And even when it’s spinning its wheels, The Last Jedi is still a very engaging watch thanks to a talented cast firing on all cylinders. It’s hard to say too much about their characters without spoiling the movie, but suffice to say Daisy Ridley, Mark Hamill and Adam Driver (respectively playing Rey, Luke and Kylo Ren, but if you didn’t know that already, why are you still reading this review?) are all incredible in their parts, each of them showcasing new dimensions to characters that, in the wrong hands, could easily have become very familiar and trite very quickly. John Boyega is still utterly infectious as Finn, as is Oscar Isaac as Poe, though the dynamite chemistry between the two characters that was so present in The Force Awakens is somewhat missing here.  Sadly, Game of Thrones fans expecting more of Gwendoline Christie’s Stormtrooper Captain Phasma this time around will probably still end up disappointed, though the character is at least at the center of a very cool fight scene instead of being the butt of multiple jokes.

One of the biggest question marks for me before heading into the movie was Andy Serkis’ Snoke, the leader of The First Order. Appearing only in hologram form in its predecessor, the character appears in the flesh for the first time here and does not disappoint. Serkis, who usually embodies his motion-capture characters with so much empathy that Ceasar and Gollum occasionally felt more human than the human characters surrounding them, plays on a completely different register as Snoke here . Taking all the warmth and charisma from his voice and replacing it with raw, undiluted menace, which together with his impressively gnarly design, lends the character a terrifying layer of other-worldliness that could never have been achieved via practical effects.

The biggest main cast member we haven’t discussed yet is Carrie Fisher, tragically giving her last performance as Leia here. I’m very happy to report that it’s a great one, with Fisher imbuing the character with a sense of sincerity and affection that was somewhat missing in her brief scenes in this film’s predecessor, but also a legitimate sense of age. You can feel the weight of all Leia’s years weighing on her in almost every scene she has and it’s both beautiful and more than a little heart-wrenching. The main dig I have against Leia’s role in this film is that she’s mostly sidelined in the film’s second act, but the scenes she does get more than make up for that.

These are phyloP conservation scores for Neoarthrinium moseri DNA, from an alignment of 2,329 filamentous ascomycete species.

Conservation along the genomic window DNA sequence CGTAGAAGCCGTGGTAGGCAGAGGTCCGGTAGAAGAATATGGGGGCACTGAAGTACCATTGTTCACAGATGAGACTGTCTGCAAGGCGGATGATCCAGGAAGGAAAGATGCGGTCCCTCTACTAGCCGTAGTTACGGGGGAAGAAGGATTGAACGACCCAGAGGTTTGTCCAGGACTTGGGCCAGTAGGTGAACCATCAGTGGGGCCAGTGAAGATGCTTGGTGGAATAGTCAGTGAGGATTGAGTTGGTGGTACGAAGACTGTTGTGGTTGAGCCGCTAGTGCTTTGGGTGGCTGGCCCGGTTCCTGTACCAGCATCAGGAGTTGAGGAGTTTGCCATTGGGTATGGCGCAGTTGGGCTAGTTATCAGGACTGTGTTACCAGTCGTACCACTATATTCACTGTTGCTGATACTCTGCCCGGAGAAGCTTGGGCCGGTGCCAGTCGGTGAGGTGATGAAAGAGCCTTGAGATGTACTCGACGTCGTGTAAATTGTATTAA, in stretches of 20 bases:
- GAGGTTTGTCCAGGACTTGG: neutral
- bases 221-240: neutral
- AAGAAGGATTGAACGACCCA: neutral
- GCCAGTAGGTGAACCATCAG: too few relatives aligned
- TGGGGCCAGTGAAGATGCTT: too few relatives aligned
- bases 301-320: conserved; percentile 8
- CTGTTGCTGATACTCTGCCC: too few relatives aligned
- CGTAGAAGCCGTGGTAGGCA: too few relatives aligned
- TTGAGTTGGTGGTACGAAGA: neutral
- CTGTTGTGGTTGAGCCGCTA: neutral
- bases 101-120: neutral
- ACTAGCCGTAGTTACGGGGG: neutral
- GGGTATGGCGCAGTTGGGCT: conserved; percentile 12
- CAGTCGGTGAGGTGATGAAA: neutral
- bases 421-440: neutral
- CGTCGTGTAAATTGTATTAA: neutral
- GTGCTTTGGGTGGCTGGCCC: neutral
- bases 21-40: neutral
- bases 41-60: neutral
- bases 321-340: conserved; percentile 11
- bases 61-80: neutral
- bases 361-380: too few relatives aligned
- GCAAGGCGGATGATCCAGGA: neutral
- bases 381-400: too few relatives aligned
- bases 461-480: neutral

Now, when I said this film was designed to subvert your expectations as much as possible, I was not talking about world-changing plot-reveals (though there are a few of those to be found as well). Rather, almost all the big surprising moments the reviews mention and hint around are purely rooted in character. That’s why, when the film launches into its gigantic, almost hour-long third act, The Last Jedi does not lose itself in its own spectacle. Every decision a character makes, be it big or small, feels earned thanks to the incredible character work Johnson (as well as the foundation J.J. Abrams set in The Force Awakens) has done, resulting in a climax that has more pure, exhilarating and stirring moments than any Star Wars film since Return of the Jedi.

There is still a lot left to talk about in regards to The Last Jedi. Be it stuff like the merits of the new characters played by Benicio Del Toro and Laura Dern, the interesting parallels that can be drawn between this film and a certain other 2017 release, or just fawning over the many, many incredible moments in the third act, but all that stuff is best saved until after release. For now, let me just say that whether or not J.J. Abrams manages to stick the landing on Episode IX in 2019, the fact that this sequel trilogy has provided us with one good film and, now, one bona fide great film – one that makes its predecessor better in retrospect and gives the franchise a sense of scale and urgency it has not seen since 1980 – is nothing short of a miracle.